Losing to Win
by Michele Grant
The small town of Belle Haven, Louisiana, is still struggling with the aftermath of Hurricane Katrina and the Gulf oil spill, and its residents will do whatever it takes to get it back on its feet. So when local English teacher Carissa Melody Wayne is asked to appear on the weight-loss reality show Losing to Win, she agrees. She doesn't realize that others from her past will be joining her, including her high school nemesis, an acquaintance who's been nursing a long-time crush on her - and most shocking of all, Carissa's ex-fiancé, former NFL star Malachi Knight. As Carissa's group is split into pairs to compete in a series of challenges, she finds herself at the mercy of the chaotic Hollywood crew and cast members, and her own unfinished business.
Strange Matings: Science Fiction, Feminism, African American Voices, and Octavia E. Butler
edited by Rebecca J. Holden and Nisi Shawl
Strange Matings seeks to continue Butler's uncomfortable insights about humanity, and also to instigate new conversations about Butler and her work conversations that encourage academic voices to 'talk' to the private voices, the poetic voices to answer the analytic. How did her work affect conceptions of what science fiction is and could be? How did her portrayals of African Americans challenge accepted assumptions and affect others writing in the field? In what ways did her commitment to issues of race and gender express itself? In what ways did Butler inspire other writers and change the 'face' of science fiction? How did she 'queer' science fiction? In what ways did she inspire us and motivate us take up difficult subjects and tasks? In other words, what is her legacy?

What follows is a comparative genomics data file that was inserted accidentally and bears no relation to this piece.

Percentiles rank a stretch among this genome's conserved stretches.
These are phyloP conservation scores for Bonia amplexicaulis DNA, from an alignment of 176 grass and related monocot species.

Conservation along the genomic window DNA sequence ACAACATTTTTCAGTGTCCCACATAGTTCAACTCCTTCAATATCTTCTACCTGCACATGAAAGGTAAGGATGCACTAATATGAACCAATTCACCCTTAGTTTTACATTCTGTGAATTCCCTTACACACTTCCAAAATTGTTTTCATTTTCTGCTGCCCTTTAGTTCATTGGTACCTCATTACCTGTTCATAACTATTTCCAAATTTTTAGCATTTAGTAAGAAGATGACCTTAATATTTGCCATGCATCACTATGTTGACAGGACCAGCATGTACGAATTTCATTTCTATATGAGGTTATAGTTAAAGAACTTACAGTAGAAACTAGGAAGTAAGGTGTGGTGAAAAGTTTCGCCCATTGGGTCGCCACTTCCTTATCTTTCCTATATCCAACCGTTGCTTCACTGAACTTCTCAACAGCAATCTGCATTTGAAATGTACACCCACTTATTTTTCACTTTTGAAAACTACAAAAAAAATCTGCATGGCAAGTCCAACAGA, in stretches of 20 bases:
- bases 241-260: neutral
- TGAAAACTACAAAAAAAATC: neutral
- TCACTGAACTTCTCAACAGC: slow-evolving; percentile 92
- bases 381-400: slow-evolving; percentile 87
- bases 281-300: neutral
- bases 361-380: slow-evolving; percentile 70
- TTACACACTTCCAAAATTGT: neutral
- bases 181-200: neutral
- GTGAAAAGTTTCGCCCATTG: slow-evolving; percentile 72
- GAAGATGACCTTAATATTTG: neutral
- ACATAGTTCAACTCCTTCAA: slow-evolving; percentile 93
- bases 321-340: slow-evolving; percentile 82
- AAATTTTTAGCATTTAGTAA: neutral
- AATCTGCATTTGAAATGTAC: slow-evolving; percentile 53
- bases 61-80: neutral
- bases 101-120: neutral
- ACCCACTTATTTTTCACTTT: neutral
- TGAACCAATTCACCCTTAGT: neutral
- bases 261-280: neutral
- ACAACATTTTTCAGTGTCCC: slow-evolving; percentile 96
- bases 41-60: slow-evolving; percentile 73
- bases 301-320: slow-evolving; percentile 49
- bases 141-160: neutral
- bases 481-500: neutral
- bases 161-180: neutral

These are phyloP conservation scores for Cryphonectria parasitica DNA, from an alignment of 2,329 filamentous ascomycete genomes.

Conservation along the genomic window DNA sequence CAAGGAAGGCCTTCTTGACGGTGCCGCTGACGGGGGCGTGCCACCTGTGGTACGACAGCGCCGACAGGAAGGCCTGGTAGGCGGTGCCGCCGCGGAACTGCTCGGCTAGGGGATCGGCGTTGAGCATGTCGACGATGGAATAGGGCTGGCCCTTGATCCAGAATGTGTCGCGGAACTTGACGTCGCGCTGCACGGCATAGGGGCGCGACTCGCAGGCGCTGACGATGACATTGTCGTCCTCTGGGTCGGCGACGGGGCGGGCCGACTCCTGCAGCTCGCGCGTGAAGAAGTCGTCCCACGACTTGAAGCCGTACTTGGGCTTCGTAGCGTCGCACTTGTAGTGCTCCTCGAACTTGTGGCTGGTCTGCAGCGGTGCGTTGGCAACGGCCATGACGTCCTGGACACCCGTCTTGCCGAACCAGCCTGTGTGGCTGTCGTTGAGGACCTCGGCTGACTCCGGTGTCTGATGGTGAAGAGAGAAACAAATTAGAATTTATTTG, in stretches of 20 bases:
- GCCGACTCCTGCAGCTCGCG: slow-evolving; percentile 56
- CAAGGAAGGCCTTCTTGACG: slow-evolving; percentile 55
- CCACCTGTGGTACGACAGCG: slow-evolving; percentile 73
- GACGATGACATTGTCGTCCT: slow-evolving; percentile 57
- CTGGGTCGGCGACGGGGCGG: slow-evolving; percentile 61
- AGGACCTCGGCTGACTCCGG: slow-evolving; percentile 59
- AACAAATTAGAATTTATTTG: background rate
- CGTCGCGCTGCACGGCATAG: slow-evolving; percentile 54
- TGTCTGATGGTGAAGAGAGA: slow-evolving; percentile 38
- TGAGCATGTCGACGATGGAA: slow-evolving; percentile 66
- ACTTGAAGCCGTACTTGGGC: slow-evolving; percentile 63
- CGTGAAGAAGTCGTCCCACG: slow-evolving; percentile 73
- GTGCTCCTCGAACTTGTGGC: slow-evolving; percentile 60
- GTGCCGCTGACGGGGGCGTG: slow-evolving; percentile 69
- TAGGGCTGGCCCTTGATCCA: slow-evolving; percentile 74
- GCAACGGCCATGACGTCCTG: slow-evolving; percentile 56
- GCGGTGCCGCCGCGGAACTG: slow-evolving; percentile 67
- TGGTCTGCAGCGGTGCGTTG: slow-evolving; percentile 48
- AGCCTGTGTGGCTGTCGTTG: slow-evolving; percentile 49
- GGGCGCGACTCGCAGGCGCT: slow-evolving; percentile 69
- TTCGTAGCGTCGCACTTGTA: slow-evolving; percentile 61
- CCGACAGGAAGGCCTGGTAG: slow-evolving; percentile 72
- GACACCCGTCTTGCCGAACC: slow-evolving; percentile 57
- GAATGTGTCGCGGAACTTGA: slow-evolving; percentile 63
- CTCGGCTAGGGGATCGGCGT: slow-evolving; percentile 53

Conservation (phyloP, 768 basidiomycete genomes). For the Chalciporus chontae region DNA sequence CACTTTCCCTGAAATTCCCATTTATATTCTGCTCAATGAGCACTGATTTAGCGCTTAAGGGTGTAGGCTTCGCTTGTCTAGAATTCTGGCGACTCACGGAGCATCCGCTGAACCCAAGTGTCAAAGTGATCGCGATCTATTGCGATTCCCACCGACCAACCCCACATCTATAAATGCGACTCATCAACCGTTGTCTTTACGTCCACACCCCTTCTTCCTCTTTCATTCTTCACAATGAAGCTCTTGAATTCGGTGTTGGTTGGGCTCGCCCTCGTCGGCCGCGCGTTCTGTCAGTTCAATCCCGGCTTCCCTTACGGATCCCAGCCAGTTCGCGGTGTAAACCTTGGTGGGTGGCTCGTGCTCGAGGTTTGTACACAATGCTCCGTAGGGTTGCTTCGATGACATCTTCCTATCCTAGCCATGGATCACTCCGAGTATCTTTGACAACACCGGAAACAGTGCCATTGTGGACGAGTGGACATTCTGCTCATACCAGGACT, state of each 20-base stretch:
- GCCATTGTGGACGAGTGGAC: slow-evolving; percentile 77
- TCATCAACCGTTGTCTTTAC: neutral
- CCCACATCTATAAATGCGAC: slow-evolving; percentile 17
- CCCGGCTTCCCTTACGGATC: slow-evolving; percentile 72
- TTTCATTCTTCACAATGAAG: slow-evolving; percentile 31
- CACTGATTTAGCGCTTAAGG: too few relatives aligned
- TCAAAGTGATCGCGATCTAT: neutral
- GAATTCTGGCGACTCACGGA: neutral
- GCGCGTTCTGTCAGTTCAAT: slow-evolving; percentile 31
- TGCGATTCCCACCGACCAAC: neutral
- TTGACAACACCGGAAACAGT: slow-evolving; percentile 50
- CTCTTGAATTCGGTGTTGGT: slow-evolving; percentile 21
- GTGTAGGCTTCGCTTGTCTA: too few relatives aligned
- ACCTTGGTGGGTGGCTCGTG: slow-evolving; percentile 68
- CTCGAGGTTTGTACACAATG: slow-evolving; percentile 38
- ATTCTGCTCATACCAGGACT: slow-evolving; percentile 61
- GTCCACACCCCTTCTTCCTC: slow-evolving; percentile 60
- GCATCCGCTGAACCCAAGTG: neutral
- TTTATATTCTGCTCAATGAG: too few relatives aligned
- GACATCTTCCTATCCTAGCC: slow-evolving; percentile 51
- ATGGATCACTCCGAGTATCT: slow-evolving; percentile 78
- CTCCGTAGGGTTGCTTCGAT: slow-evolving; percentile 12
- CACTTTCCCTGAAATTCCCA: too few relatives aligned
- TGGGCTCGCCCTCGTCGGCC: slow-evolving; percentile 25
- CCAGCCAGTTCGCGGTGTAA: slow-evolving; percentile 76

Hip Hop Family Tree Volume 1, 1970s-1981
by Ed Piskor
Piskor's exuberant yet controlled cartooning takes you from the parks and rec rooms of the South Bronx to the night clubs, recording studios, and radio stations where the scene started to boom, capturing the flavor of late-1970s New York City in panels bursting with obsessively authentic detail. The technical innovations, the triumphs and failures are all thoroughly researched and lovingly depicted, plus the charismatic players behind the scenes like Russell Simmons, Sylvia Robinson and then-punker Rick Rubin. Piskor also traces graffiti master Fab 5 Freddy's rise in the art world, and Debbie Harry, Keith Haring, The Clash, and other luminaries make cameos as the music and culture begin to penetrate downtown Manhattan and the mainstream at large.
The 3-1-2-1 Diet: Eat and Cheat Your Way to Weight Loss--Up to 10 Pounds in 21 Days
by Dolvett Quince